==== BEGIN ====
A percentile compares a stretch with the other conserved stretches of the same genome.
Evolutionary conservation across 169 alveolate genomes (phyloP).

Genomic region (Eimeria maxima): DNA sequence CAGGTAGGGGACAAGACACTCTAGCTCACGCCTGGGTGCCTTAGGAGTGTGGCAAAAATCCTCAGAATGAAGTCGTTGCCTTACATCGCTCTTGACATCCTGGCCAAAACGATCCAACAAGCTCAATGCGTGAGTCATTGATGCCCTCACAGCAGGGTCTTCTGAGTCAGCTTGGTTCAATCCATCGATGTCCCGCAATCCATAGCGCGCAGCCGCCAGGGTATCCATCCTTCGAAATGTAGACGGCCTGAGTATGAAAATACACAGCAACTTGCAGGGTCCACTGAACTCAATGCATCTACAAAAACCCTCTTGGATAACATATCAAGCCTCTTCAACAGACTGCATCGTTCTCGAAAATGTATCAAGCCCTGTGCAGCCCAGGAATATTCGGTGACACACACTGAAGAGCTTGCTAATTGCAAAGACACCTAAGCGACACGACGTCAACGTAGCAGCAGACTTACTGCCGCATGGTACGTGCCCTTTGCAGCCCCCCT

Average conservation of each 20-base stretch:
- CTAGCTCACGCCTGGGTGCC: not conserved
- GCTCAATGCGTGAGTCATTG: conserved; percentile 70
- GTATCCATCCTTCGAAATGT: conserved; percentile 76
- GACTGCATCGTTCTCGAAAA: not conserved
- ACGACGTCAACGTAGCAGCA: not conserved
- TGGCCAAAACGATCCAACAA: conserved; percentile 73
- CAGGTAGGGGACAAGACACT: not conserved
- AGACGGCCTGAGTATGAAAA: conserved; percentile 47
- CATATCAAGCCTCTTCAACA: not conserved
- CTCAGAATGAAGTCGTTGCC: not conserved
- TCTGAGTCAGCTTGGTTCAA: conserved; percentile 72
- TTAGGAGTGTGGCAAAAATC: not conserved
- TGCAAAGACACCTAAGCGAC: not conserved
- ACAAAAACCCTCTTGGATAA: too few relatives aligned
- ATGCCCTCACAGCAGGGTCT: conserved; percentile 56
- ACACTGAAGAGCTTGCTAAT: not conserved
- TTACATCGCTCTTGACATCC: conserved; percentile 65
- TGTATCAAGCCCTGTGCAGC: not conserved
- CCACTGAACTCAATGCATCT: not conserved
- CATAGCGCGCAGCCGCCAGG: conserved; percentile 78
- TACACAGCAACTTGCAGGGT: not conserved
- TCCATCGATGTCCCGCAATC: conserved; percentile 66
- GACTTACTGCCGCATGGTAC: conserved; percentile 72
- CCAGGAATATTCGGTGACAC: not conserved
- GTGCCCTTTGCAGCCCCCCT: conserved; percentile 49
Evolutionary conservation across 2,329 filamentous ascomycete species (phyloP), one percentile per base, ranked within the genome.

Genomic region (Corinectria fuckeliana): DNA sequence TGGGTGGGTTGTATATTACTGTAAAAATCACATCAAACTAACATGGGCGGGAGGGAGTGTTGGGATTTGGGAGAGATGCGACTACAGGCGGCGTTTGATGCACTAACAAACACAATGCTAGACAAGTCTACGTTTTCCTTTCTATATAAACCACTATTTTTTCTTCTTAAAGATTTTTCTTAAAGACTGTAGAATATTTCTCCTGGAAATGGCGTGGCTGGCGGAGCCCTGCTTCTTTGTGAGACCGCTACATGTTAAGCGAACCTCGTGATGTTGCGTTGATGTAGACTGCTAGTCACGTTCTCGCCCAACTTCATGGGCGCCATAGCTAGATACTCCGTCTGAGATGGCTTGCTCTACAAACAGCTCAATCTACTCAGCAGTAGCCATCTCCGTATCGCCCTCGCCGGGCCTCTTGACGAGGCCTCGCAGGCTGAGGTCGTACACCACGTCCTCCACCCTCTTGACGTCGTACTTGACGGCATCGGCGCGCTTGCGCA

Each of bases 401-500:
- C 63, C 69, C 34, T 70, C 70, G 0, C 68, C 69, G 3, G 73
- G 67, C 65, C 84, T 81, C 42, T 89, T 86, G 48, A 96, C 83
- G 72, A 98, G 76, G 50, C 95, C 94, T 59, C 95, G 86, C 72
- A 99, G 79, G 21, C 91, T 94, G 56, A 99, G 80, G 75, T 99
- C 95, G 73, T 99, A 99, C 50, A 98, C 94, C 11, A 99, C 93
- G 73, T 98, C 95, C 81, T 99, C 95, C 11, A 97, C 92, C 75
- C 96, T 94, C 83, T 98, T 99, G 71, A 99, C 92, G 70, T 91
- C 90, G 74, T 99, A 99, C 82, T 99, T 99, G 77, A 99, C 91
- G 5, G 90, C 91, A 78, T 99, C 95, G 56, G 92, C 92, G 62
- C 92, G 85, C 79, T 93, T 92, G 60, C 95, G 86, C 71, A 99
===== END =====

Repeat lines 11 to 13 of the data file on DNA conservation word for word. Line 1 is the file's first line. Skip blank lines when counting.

- CAGGTAGGGGACAAGACACT: not conserved
- AGACGGCCTGAGTATGAAAA: conserved; percentile 47
- CATATCAAGCCTCTTCAACA: not conserved